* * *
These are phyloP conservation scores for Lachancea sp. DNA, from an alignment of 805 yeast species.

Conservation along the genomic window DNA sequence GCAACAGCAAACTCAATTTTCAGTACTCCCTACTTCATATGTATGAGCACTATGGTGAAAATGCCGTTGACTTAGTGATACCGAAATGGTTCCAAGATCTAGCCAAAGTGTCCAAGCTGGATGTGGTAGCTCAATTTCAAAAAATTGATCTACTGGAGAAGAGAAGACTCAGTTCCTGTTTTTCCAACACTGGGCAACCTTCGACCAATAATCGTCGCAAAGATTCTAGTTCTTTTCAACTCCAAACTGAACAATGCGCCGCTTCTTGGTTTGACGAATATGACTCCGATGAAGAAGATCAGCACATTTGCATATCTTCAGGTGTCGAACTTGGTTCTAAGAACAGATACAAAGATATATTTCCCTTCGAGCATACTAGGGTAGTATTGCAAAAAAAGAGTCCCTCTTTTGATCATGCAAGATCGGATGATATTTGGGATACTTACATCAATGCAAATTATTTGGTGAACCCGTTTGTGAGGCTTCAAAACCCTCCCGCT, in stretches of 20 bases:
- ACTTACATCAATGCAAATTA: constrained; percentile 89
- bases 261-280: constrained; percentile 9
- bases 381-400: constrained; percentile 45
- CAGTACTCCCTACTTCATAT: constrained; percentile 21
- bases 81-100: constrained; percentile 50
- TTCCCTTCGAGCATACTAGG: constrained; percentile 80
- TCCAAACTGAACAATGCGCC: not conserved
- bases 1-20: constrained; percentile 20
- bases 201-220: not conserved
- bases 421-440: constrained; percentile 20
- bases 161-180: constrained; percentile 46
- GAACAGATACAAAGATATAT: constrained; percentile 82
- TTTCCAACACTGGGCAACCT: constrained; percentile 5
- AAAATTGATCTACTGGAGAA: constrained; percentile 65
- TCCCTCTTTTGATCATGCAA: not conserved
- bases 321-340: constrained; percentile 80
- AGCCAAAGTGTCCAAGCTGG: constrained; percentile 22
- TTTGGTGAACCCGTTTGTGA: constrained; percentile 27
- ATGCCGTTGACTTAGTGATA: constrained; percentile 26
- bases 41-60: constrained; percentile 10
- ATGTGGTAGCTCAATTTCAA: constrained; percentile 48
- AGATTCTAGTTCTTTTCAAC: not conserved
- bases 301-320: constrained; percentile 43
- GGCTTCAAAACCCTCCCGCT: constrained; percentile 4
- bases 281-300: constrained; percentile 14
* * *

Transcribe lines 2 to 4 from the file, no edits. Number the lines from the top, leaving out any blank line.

Conservation along the genomic window DNA sequence GCAACAGCAAACTCAATTTTCAGTACTCCCTACTTCATATGTATGAGCACTATGGTGAAAATGCCGTTGACTTAGTGATACCGAAATGGTTCCAAGATCTAGCCAAAGTGTCCAAGCTGGATGTGGTAGCTCAATTTCAAAAAATTGATCTACTGGAGAAGAGAAGACTCAGTTCCTGTTTTTCCAACACTGGGCAACCTTCGACCAATAATCGTCGCAAAGATTCTAGTTCTTTTCAACTCCAAACTGAACAATGCGCCGCTTCTTGGTTTGACGAATATGACTCCGATGAAGAAGATCAGCACATTTGCATATCTTCAGGTGTCGAACTTGGTTCTAAGAACAGATACAAAGATATATTTCCCTTCGAGCATACTAGGGTAGTATTGCAAAAAAAGAGTCCCTCTTTTGATCATGCAAGATCGGATGATATTTGGGATACTTACATCAATGCAAATTATTTGGTGAACCCGTTTGTGAGGCTTCAAAACCCTCCCGCT, in stretches of 20 bases:
- ACTTACATCAATGCAAATTA: constrained; percentile 89
- bases 261-280: constrained; percentile 9